2. effect of need-focused cognitive restructuring on self-efficacy of recidivist inmates in Nigeria prisons.
  3. differences in the effect of NEFCRIP on inmates’ self-esteem based on gender.
  4. differences in the effect of NEFCRIP on inmates’ self-efficacy based on gender.
  5. interaction effect of treatment and gender on self-esteem of recidivist inmates in Nigeria prisons.
  6. interaction effect of treatment and gender on self-efficacy of recidivist inmates in Nigeria prisons.


Significance of the Study

The findings of this study will be of significance theoretically. The study is anchored on Maslow’s hierarchy of needs and Ellis’s rational emotive theories. The findings of the study will help to understand better the existing theory which explains the basis for criminality and reoffending as a negative reaction to unsatisfied needs and also that behaviour problems originate from stored irrational cognitive scripts which can be changed by substituting the stored irrational schema with rational schema. This can be achieved through need-focused cognitive restructuring intervention programme

The findings of the study equally are of theoretical significance to Rosenberg’s self-esteem, Adler’s psychodynamic theory (self-esteem) and Bandura’s self-efficacy theory when they are made available in print. These theories propose the thesis that the cognitive variables of self-esteem and self-efficacy respectively impact significantly on subsisting exigencies to give direction and strength to observed human behaviour. Inmates who receive NEFCRIP targeting inmates’ self-esteem and self-efficacy will have positive thoughts replacing the negative ones. Inmates will learn not to attribute their problems on anybody or events. This invariably will help them cope with frustrations and difficulties of life after prison.

The findings when published will be beneficial to a number of persons including, intelligence and law enforcement agencies in Nigeria, the Federal and state governments and policy makers. Also, prison re-offenders and stake holders like the church and nongovernmental organizations, researchers, school psychologists, counsellors and students will benefit in different ways when the findings are published.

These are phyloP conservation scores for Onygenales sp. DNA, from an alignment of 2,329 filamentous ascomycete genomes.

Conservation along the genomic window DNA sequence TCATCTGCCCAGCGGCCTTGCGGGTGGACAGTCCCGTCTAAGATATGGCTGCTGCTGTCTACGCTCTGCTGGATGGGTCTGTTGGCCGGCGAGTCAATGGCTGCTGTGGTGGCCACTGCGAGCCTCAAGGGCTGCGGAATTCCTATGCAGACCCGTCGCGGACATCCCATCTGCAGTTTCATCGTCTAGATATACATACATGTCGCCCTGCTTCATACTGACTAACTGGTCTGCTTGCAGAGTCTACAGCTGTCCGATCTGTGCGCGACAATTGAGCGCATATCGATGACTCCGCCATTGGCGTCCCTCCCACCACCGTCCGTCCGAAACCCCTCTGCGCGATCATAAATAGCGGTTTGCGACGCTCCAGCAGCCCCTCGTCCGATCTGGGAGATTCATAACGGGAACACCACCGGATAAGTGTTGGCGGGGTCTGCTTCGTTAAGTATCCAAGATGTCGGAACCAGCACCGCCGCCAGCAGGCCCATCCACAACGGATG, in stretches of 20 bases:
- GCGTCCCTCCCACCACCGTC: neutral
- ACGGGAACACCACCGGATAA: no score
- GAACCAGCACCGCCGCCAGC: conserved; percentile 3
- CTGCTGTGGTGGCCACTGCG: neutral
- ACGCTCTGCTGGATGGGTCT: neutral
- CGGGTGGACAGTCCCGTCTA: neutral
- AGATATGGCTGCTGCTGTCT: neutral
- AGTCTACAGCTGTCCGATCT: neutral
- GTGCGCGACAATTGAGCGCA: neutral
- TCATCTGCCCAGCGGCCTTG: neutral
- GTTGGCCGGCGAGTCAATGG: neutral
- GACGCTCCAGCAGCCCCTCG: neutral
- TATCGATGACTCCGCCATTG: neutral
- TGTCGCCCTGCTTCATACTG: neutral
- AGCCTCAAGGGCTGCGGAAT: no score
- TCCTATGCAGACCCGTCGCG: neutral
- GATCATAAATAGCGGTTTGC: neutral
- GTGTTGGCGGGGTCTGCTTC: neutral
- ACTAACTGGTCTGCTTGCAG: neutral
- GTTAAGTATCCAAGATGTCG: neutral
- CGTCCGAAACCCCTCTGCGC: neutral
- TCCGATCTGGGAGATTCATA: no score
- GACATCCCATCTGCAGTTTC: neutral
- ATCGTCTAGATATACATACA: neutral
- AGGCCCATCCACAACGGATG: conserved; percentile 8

The Intelligence and law enforcement agencies in Nigeria like the state security services (SSS), National Intelligence Agency (NIA), Defence Intelligence Agency (DIA), Nigerian Prison Service (NPS), Nigerian Police Force (NPF), Economic and Financial Crimes Commission (EFCC), Nigerian Drug Law Enforcement Agency (NDLEA), Independent Corrupt Practices Commission (ICPC) will benefit from the findings when published. It will serve as guide for dealing with numerous re-offenders when re-arrested. They will learn that there are other significant ways to address criminality apart from the extreme harsh treatments and punishment which they employ often. To the Judiciary, they may employ and give strict orders for a psychological intervention programme for recidivists than sentencing them to longer jail terms to serve as deterrence. Through the publication of the findings of the study, the prison staff, especially the welfare officers will learn to use NEFCRIP as cognitive based intervention programme/tool. They will also learn to be consistent in their welfare services.